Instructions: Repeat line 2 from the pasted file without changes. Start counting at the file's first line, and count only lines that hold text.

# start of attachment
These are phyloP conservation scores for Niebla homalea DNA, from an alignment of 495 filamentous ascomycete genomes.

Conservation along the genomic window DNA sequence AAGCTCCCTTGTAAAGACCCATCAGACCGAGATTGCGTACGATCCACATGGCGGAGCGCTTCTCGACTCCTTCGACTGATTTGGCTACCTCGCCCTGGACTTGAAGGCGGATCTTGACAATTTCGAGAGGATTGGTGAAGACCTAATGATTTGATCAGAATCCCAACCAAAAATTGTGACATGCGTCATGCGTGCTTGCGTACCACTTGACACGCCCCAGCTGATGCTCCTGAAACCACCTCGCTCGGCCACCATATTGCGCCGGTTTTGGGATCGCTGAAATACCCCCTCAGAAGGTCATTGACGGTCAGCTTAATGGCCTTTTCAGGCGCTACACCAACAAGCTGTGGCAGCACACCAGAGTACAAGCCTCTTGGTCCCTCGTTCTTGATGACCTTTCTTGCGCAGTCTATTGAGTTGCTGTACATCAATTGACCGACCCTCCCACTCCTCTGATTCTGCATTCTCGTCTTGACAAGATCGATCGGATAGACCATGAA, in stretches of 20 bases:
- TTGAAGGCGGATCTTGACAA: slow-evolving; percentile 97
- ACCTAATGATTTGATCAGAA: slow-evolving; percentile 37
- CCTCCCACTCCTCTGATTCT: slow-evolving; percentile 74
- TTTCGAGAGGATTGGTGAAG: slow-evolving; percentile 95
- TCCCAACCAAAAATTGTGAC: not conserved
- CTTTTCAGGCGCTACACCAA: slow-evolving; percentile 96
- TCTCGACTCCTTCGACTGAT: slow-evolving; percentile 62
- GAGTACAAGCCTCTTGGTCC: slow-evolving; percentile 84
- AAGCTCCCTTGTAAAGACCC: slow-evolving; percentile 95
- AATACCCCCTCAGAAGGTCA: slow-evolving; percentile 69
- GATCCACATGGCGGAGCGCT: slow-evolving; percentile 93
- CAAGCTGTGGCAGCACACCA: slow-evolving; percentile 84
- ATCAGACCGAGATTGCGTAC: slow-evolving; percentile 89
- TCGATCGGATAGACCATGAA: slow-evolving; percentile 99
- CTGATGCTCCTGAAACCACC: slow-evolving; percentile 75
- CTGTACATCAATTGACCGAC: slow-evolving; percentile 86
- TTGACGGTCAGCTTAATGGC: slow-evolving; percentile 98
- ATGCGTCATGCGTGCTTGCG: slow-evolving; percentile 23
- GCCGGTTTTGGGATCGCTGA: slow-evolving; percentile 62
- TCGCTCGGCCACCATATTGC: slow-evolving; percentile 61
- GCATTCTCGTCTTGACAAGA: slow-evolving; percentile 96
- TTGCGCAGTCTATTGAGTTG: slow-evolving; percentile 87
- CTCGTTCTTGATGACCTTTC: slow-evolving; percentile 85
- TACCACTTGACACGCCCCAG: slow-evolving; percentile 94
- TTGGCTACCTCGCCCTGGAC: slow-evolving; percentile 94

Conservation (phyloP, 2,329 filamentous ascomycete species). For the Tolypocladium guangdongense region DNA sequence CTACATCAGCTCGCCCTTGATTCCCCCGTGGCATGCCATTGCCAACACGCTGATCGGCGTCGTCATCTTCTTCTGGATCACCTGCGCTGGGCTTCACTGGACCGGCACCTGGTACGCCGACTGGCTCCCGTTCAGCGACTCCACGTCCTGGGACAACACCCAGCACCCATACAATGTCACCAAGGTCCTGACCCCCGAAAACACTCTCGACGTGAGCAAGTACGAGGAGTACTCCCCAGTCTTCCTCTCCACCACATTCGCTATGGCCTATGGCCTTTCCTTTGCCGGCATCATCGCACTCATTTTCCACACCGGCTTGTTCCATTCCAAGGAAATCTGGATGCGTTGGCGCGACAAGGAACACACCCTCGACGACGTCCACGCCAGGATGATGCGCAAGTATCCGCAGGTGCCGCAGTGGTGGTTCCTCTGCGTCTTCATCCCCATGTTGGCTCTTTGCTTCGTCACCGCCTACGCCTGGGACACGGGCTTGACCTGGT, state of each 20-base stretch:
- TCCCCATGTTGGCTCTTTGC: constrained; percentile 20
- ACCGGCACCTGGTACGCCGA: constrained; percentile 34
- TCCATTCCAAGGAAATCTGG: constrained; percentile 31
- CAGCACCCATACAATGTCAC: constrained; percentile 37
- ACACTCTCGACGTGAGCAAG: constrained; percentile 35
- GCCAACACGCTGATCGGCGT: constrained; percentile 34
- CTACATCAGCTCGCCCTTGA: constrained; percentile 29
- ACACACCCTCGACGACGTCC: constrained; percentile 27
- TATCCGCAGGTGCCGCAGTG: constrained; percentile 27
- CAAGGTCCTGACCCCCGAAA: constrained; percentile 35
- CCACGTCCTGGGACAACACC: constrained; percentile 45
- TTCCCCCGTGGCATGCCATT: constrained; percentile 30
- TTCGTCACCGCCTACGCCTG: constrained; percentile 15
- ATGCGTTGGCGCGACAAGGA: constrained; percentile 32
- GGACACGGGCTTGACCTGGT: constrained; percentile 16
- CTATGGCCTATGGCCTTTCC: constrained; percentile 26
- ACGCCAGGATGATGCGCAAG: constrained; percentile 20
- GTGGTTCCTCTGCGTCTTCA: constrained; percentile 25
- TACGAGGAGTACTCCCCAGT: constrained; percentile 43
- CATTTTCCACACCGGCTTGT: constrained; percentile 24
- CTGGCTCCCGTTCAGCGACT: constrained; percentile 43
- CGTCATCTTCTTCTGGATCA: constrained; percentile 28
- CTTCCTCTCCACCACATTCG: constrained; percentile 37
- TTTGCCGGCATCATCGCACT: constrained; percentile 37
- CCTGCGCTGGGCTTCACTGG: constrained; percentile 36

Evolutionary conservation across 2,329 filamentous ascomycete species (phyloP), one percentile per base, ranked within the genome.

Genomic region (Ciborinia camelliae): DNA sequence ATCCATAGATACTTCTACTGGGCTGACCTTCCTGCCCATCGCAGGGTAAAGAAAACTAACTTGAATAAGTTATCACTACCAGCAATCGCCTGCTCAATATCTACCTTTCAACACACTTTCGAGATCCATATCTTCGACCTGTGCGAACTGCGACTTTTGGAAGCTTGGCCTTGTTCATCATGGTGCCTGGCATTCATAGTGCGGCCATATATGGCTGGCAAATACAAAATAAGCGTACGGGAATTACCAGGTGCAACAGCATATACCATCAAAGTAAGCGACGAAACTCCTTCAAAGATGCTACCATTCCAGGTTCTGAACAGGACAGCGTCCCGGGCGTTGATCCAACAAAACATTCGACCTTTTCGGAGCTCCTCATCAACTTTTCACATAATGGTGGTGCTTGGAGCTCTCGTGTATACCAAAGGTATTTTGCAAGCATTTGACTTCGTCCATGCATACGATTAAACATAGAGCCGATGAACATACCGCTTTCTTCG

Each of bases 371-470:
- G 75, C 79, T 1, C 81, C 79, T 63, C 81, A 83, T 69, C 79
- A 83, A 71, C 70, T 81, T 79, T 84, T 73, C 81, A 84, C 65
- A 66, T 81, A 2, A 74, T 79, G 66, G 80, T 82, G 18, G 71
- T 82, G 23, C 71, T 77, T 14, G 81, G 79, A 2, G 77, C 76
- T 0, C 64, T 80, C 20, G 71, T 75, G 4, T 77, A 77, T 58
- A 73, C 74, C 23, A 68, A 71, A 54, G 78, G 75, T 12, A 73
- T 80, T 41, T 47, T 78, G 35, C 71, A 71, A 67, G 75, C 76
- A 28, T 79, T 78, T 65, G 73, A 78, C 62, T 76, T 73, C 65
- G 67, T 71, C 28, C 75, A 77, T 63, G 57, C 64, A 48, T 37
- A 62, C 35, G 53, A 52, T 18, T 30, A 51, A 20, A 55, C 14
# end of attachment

Conservation along the genomic window DNA sequence AAGCTCCCTTGTAAAGACCCATCAGACCGAGATTGCGTACGATCCACATGGCGGAGCGCTTCTCGACTCCTTCGACTGATTTGGCTACCTCGCCCTGGACTTGAAGGCGGATCTTGACAATTTCGAGAGGATTGGTGAAGACCTAATGATTTGATCAGAATCCCAACCAAAAATTGTGACATGCGTCATGCGTGCTTGCGTACCACTTGACACGCCCCAGCTGATGCTCCTGAAACCACCTCGCTCGGCCACCATATTGCGCCGGTTTTGGGATCGCTGAAATACCCCCTCAGAAGGTCATTGACGGTCAGCTTAATGGCCTTTTCAGGCGCTACACCAACAAGCTGTGGCAGCACACCAGAGTACAAGCCTCTTGGTCCCTCGTTCTTGATGACCTTTCTTGCGCAGTCTATTGAGTTGCTGTACATCAATTGACCGACCCTCCCACTCCTCTGATTCTGCATTCTCGTCTTGACAAGATCGATCGGATAGACCATGAA, in stretches of 20 bases: